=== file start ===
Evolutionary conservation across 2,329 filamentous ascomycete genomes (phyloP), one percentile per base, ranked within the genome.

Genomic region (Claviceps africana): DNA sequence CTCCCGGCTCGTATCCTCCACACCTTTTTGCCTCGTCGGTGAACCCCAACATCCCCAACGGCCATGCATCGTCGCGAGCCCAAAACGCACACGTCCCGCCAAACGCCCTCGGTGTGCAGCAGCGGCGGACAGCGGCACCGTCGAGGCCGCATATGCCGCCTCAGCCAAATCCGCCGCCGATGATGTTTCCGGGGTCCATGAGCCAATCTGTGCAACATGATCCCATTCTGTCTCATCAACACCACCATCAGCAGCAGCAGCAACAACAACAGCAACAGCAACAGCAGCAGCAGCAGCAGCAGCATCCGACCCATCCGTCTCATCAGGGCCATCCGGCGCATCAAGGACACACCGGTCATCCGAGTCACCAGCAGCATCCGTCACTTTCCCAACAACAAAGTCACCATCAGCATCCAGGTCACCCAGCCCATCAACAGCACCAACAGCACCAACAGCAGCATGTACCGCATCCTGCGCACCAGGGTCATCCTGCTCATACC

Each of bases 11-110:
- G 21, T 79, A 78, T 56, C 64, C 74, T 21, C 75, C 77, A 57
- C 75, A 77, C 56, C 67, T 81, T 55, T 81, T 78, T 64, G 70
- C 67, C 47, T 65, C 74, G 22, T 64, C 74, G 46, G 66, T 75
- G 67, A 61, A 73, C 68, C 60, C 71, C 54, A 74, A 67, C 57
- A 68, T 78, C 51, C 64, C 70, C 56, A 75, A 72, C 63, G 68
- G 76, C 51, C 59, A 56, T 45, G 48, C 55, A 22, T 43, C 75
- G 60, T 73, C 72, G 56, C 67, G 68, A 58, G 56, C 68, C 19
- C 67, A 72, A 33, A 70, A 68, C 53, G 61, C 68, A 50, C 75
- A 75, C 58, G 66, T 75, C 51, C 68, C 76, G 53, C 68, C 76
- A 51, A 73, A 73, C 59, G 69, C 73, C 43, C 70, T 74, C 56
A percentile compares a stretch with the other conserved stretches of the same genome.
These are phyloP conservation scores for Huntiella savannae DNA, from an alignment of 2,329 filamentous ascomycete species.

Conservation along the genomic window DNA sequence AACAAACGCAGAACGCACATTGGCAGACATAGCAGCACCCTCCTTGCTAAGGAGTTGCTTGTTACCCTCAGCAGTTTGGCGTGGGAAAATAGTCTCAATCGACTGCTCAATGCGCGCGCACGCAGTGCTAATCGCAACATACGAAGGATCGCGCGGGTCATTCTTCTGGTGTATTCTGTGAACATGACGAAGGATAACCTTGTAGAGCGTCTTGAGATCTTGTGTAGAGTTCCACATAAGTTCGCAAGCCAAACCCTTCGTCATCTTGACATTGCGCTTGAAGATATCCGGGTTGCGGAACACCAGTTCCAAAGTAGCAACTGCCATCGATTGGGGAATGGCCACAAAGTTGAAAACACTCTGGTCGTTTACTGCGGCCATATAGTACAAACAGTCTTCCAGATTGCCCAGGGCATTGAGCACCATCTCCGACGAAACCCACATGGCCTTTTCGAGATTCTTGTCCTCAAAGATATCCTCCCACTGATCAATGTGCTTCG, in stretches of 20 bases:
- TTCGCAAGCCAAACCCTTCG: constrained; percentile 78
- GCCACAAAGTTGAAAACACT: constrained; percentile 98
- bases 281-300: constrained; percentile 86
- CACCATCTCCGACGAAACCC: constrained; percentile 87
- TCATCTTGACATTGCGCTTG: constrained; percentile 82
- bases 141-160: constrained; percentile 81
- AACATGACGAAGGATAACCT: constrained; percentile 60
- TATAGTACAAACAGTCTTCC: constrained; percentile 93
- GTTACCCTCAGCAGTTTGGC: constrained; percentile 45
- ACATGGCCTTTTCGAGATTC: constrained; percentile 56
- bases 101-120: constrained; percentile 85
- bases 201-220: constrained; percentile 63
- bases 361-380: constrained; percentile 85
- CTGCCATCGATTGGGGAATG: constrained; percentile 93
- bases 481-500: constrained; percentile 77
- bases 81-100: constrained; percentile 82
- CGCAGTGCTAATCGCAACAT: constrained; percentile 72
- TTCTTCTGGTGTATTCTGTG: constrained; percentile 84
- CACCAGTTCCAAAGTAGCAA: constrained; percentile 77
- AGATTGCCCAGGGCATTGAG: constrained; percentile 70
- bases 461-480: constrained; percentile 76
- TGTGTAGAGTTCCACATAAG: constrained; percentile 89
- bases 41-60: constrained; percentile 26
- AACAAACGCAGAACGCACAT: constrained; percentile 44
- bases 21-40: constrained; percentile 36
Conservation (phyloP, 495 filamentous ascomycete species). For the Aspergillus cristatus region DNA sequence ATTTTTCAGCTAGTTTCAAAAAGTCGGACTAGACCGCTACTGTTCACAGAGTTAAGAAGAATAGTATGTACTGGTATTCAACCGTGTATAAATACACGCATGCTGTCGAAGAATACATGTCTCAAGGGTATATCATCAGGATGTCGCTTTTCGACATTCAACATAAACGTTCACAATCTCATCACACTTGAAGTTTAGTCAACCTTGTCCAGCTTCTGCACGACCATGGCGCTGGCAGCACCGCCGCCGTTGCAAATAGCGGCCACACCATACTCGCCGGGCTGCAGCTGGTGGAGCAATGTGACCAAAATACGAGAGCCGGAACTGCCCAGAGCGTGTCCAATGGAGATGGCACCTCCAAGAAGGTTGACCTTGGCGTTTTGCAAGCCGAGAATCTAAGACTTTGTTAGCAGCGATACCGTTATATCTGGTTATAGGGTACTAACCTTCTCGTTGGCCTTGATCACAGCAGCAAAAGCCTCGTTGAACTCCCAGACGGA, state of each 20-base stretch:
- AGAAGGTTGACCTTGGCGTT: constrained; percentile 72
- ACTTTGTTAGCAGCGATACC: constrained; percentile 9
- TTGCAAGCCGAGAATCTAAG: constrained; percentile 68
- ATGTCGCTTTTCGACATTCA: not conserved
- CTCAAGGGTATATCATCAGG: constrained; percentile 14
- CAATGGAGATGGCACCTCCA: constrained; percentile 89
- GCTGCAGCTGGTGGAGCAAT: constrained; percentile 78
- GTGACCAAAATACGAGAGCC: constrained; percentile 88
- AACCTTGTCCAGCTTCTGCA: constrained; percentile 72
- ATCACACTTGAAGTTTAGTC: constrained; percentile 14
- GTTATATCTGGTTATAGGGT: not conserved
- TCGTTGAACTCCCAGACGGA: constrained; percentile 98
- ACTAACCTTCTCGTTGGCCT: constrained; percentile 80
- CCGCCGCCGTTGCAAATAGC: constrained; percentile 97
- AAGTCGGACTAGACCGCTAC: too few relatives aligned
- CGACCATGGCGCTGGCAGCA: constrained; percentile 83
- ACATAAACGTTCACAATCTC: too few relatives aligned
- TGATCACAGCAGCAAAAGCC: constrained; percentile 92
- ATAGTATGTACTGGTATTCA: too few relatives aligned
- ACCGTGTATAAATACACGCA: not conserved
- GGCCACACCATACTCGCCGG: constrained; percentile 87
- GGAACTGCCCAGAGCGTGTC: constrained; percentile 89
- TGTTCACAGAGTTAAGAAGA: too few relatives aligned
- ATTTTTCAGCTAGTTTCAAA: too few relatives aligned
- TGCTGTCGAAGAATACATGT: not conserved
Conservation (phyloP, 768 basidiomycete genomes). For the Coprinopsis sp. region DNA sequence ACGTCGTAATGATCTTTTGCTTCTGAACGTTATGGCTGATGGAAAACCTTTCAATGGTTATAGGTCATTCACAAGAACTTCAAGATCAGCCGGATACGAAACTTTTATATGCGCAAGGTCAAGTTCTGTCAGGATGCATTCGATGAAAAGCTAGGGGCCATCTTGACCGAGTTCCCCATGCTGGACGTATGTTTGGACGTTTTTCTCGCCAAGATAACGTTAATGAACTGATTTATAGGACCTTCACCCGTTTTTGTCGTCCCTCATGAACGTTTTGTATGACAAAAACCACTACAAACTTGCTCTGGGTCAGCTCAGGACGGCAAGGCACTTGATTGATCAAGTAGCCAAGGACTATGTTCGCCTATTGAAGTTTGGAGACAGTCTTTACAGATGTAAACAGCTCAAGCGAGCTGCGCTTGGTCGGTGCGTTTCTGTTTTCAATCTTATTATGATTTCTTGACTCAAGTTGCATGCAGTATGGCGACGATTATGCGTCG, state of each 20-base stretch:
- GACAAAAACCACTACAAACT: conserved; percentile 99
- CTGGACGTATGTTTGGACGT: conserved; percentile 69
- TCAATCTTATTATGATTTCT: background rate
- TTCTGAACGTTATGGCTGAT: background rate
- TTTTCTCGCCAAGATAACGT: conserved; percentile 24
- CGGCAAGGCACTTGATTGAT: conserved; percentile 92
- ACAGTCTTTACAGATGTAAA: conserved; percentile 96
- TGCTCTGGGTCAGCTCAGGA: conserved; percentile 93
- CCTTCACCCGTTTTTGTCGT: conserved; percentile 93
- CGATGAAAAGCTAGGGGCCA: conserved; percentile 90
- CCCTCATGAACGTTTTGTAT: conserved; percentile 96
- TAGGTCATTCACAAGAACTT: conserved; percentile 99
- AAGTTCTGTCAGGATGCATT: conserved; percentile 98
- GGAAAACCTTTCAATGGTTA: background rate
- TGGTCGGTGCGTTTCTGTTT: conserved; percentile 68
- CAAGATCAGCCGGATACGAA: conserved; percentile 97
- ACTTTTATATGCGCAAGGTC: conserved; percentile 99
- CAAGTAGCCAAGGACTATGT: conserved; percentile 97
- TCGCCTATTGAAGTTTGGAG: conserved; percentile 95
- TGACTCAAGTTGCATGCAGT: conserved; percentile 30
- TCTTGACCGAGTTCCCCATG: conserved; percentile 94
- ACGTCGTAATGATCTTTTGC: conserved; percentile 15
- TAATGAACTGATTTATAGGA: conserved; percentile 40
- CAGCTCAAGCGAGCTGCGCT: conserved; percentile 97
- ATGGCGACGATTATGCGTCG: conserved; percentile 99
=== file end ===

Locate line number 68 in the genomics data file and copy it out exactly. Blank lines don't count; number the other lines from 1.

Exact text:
Conservation (phyloP, 768 basidiomycete genomes). For the Coprinopsis sp. region DNA sequence ACGTCGTAATGATCTTTTGCTTCTGAACGTTATGGCTGATGGAAAACCTTTCAATGGTTATAGGTCATTCACAAGAACTTCAAGATCAGCCGGATACGAAACTTTTATATGCGCAAGGTCAAGTTCTGTCAGGATGCATTCGATGAAAAGCTAGGGGCCATCTTGACCGAGTTCCCCATGCTGGACGTATGTTTGGACGTTTTTCTCGCCAAGATAACGTTAATGAACTGATTTATAGGACCTTCACCCGTTTTTGTCGTCCCTCATGAACGTTTTGTATGACAAAAACCACTACAAACTTGCTCTGGGTCAGCTCAGGACGGCAAGGCACTTGATTGATCAAGTAGCCAAGGACTATGTTCGCCTATTGAAGTTTGGAGACAGTCTTTACAGATGTAAACAGCTCAAGCGAGCTGCGCTTGGTCGGTGCGTTTCTGTTTTCAATCTTATTATGATTTCTTGACTCAAGTTGCATGCAGTATGGCGACGATTATGCGTCG, state of each 20-base stretch: